Primer on Installment Sales

September 29, 2016 — Leave a comment

If you’re selling a prime piece of real estate, you can probably get top dollar in today’s market. But it may be worthwhile to structure the deal so you receive payments over several years.

Strategy: Sell the property on the “installment sale” basis. As long as you receive payments from the buyer in two or more tax years, you don’t owe current tax on all of your gain in the year of sale.

Not only does this defer the tax, it may also reduce your overall tax bill on the gain.

Recent tax-law changes further encourage real estate sellers to use the installment-sale method.

Here’s the whole story: Under the installment sale rules, only a portion of the gain is taxable in the year in which you receive a payment. Also, the taxable portion on the sale qualifies for favorable capital gain treatment.

The current maximum federal income tax rate on long-term capital gains is 20% for taxpayers in the highest ordinary income tax bracket. How­­ever, most taxpayers will owe no more than 15% to the feds on long-term capital gains. For sales of depreciable real estate, a maximum federal rate of 25% applies to the portion of gain attributable to your depreciation deductions. In addition, a 3.8% Medicare surtax now applies to the lesser of “net investment income,”(NII) which includes most sales of rental real estate properties, or the amount by which your modified adjusted gross income (MAGI) exceeds a threshold of $250,000 for joint filers (or a MAGI of $200,000 for single filers). These figures are not indexed for inflation.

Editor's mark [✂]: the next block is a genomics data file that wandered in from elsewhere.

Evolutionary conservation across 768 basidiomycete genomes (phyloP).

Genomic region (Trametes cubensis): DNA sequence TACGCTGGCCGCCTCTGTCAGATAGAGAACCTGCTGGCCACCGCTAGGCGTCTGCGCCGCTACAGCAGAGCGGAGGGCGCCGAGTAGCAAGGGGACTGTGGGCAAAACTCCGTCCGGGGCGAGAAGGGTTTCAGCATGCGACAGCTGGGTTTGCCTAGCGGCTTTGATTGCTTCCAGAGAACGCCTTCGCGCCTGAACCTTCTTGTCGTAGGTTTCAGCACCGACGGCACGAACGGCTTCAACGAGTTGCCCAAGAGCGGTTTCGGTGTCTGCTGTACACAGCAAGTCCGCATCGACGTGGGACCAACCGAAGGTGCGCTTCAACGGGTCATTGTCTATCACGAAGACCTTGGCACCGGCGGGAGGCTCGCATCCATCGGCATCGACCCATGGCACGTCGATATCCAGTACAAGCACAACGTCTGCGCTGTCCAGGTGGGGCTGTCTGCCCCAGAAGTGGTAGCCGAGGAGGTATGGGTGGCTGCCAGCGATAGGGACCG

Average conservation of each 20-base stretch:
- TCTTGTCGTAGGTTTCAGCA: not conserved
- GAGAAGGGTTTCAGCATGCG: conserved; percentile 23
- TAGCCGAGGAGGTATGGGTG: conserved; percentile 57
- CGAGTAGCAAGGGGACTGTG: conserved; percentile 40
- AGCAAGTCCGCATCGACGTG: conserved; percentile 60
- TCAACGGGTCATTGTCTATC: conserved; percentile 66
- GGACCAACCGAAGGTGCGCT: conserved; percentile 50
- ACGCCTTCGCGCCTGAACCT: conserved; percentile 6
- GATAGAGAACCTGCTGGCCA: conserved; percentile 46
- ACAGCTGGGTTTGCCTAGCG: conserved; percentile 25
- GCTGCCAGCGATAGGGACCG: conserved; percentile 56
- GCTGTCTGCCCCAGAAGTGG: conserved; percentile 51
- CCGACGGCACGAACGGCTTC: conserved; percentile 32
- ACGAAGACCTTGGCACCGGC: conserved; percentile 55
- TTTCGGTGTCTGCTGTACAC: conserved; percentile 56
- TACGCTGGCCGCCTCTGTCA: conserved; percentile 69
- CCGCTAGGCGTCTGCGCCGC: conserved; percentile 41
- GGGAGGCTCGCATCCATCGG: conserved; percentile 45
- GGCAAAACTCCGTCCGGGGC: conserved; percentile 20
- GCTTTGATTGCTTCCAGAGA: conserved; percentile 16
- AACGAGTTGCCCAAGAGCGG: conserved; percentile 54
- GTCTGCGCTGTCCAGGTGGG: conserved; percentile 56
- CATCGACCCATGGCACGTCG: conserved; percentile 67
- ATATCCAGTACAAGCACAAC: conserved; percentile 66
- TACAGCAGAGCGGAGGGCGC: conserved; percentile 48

Thus, you could pay an effective tax rate of 23.8% (20% + 3.8%) or 28.8% (25% + 3.8%) on the sale of highly appreciated long-term capital gain property in 2015.

What is the taxable portion of the payment? It’s based on the “gross profit ratio.” Gross profit ratio is determined by dividing the gross profit from the real estate sale by the contract price.

Example: You acquired a parcel of commercially zoned land several years ago. It has an adjusted tax basis of $600,000. In 2015, you agree to sell the property for $1.5 million in five annual installments of $300,000 each with the first installment received in 2015. Because your gross profit is $900,000 ($1.5 million – $600,000), the taxable percentage of each installment payment is 60% ($900,000 divided by $1.5 million).

When you report the sale on your 2015 tax return, you’re only taxed on $180,000 of gain (60% of $300,000), reducing your exposure to the 20% capital gains rate and the 3.8% net investment income tax.

For simplicity, let’s say you save the 5% capital gains differential on $100,000 of income each year. That’s a tax savings of $25,000 (5% of $500,000)—well worth the wait.

Finally, watch out for a little-known tax trap. If the sales price of your property (other than farm property or personal property) exceeds $150,000, interest must be paid to the government on the deferred tax to the extent that your outstanding installment receivables exceed $5 million.

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